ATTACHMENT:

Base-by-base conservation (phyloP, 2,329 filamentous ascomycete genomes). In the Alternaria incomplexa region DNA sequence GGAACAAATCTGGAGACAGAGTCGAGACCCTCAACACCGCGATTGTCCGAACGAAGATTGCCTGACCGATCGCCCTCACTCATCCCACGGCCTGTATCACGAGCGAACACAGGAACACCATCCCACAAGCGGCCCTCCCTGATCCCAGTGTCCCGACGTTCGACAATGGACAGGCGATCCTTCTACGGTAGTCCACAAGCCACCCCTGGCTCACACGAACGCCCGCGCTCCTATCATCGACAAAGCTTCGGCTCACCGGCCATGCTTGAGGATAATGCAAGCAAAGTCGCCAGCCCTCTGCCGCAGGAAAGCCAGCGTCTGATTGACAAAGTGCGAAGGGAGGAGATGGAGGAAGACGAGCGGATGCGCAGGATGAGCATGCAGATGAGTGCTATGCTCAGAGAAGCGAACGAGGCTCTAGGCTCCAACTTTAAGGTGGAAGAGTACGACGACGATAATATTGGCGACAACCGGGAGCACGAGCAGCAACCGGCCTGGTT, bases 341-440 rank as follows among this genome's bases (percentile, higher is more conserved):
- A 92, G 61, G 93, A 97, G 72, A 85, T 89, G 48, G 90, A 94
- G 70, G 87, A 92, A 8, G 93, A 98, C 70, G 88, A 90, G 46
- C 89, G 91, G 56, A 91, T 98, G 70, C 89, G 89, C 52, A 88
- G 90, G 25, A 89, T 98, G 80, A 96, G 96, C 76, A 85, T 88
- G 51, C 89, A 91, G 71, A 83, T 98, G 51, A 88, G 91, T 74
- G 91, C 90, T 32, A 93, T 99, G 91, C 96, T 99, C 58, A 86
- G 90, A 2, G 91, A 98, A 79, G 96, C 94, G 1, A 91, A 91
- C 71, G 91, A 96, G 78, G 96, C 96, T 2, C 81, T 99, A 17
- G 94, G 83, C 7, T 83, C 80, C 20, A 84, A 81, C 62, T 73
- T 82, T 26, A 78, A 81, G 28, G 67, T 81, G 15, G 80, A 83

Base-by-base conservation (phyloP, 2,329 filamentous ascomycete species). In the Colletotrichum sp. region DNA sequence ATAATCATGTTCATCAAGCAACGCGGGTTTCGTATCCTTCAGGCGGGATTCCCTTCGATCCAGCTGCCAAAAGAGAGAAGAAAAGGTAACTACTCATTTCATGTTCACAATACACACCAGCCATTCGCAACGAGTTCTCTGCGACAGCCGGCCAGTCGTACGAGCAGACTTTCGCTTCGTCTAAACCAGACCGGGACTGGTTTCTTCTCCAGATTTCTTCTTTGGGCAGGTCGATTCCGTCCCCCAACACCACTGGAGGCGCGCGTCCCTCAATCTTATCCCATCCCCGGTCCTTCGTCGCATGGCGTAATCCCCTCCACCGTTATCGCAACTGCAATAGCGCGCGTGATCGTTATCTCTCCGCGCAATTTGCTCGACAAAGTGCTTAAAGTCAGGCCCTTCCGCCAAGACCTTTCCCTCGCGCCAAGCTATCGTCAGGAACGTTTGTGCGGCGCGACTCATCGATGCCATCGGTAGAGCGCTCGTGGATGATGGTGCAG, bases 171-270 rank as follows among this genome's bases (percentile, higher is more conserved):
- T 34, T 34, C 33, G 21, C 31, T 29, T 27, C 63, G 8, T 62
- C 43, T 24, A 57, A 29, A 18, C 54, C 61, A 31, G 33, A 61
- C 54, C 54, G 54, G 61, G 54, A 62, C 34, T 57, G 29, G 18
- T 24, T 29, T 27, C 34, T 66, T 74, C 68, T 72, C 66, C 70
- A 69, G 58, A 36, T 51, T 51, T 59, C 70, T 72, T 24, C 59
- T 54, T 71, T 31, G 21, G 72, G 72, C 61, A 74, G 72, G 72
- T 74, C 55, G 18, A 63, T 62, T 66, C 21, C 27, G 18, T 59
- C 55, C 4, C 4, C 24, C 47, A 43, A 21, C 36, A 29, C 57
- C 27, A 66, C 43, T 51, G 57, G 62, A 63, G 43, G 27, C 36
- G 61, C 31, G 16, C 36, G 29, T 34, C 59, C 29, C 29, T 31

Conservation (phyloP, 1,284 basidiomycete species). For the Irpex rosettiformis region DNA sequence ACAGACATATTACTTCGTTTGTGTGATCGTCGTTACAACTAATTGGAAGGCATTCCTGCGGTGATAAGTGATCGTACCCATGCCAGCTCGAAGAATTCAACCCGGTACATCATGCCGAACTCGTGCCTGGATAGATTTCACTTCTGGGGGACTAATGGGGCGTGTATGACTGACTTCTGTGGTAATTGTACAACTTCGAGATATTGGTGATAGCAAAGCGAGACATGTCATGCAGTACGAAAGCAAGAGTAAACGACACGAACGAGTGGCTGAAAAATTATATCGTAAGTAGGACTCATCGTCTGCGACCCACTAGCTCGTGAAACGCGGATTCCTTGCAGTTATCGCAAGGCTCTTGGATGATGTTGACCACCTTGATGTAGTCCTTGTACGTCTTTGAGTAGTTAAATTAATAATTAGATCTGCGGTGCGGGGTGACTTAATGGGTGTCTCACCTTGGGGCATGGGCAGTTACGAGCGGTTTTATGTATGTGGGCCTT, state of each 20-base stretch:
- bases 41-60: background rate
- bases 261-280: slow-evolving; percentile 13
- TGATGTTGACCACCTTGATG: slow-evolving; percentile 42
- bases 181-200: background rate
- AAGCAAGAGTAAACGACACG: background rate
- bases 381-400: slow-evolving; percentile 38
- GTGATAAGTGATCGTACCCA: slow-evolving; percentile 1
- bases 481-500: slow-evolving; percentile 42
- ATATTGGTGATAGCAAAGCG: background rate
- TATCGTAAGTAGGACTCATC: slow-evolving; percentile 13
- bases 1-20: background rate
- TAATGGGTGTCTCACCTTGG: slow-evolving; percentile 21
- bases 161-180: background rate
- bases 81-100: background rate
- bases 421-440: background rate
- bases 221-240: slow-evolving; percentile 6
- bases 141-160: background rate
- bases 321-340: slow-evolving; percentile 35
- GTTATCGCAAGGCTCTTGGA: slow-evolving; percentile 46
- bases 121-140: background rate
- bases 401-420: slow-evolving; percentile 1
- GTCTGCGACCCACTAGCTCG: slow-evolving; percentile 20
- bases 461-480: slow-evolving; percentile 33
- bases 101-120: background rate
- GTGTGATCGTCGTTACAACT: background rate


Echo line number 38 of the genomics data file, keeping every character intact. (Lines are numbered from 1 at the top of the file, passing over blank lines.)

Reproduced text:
- bases 421-440: background rate